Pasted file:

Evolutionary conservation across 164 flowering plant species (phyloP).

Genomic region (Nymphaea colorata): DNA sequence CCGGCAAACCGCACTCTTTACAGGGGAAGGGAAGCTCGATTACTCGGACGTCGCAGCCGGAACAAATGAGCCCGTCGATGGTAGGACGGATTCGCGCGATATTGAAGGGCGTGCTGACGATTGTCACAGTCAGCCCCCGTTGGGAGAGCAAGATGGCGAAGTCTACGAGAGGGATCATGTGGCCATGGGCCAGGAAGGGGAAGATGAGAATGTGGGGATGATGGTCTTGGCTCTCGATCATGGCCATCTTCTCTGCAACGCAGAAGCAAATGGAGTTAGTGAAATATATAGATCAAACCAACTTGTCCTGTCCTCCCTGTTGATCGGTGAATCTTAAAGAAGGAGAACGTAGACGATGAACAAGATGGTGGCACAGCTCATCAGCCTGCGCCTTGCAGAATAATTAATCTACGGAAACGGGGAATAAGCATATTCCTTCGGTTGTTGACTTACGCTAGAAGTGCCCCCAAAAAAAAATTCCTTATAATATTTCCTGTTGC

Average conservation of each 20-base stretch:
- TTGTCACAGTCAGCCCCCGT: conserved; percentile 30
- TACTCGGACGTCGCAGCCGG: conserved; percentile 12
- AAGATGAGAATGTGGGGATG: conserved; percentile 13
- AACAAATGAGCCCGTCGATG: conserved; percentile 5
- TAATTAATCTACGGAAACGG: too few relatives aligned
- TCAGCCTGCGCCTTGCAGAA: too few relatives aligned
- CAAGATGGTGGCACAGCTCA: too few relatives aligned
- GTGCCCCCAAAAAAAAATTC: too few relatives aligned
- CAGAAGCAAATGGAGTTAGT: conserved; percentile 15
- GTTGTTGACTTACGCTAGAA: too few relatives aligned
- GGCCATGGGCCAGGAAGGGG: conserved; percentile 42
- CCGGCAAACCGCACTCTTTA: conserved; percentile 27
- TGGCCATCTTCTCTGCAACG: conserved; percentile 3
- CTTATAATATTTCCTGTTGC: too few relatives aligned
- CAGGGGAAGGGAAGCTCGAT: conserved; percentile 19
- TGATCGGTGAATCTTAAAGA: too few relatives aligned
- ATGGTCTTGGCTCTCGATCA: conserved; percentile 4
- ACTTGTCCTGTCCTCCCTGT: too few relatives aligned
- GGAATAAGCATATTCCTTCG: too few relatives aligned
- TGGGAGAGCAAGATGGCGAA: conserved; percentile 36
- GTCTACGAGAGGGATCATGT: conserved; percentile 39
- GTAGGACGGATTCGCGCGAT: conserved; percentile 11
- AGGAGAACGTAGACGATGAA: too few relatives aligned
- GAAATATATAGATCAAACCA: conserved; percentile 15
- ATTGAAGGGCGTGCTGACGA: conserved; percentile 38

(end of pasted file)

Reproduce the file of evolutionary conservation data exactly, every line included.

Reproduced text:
Evolutionary conservation across 164 flowering plant species (phyloP).

Genomic region (Nymphaea colorata): DNA sequence CCGGCAAACCGCACTCTTTACAGGGGAAGGGAAGCTCGATTACTCGGACGTCGCAGCCGGAACAAATGAGCCCGTCGATGGTAGGACGGATTCGCGCGATATTGAAGGGCGTGCTGACGATTGTCACAGTCAGCCCCCGTTGGGAGAGCAAGATGGCGAAGTCTACGAGAGGGATCATGTGGCCATGGGCCAGGAAGGGGAAGATGAGAATGTGGGGATGATGGTCTTGGCTCTCGATCATGGCCATCTTCTCTGCAACGCAGAAGCAAATGGAGTTAGTGAAATATATAGATCAAACCAACTTGTCCTGTCCTCCCTGTTGATCGGTGAATCTTAAAGAAGGAGAACGTAGACGATGAACAAGATGGTGGCACAGCTCATCAGCCTGCGCCTTGCAGAATAATTAATCTACGGAAACGGGGAATAAGCATATTCCTTCGGTTGTTGACTTACGCTAGAAGTGCCCCCAAAAAAAAATTCCTTATAATATTTCCTGTTGC

Average conservation of each 20-base stretch:
- TTGTCACAGTCAGCCCCCGT: conserved; percentile 30
- TACTCGGACGTCGCAGCCGG: conserved; percentile 12
- AAGATGAGAATGTGGGGATG: conserved; percentile 13
- AACAAATGAGCCCGTCGATG: conserved; percentile 5
- TAATTAATCTACGGAAACGG: too few relatives aligned
- TCAGCCTGCGCCTTGCAGAA: too few relatives aligned
- CAAGATGGTGGCACAGCTCA: too few relatives aligned
- GTGCCCCCAAAAAAAAATTC: too few relatives aligned
- CAGAAGCAAATGGAGTTAGT: conserved; percentile 15
- GTTGTTGACTTACGCTAGAA: too few relatives aligned
- GGCCATGGGCCAGGAAGGGG: conserved; percentile 42
- CCGGCAAACCGCACTCTTTA: conserved; percentile 27
- TGGCCATCTTCTCTGCAACG: conserved; percentile 3
- CTTATAATATTTCCTGTTGC: too few relatives aligned
- CAGGGGAAGGGAAGCTCGAT: conserved; percentile 19
- TGATCGGTGAATCTTAAAGA: too few relatives aligned
- ATGGTCTTGGCTCTCGATCA: conserved; percentile 4
- ACTTGTCCTGTCCTCCCTGT: too few relatives aligned
- GGAATAAGCATATTCCTTCG: too few relatives aligned
- TGGGAGAGCAAGATGGCGAA: conserved; percentile 36
- GTCTACGAGAGGGATCATGT: conserved; percentile 39
- GTAGGACGGATTCGCGCGAT: conserved; percentile 11
- AGGAGAACGTAGACGATGAA: too few relatives aligned
- GAAATATATAGATCAAACCA: conserved; percentile 15
- ATTGAAGGGCGTGCTGACGA: conserved; percentile 38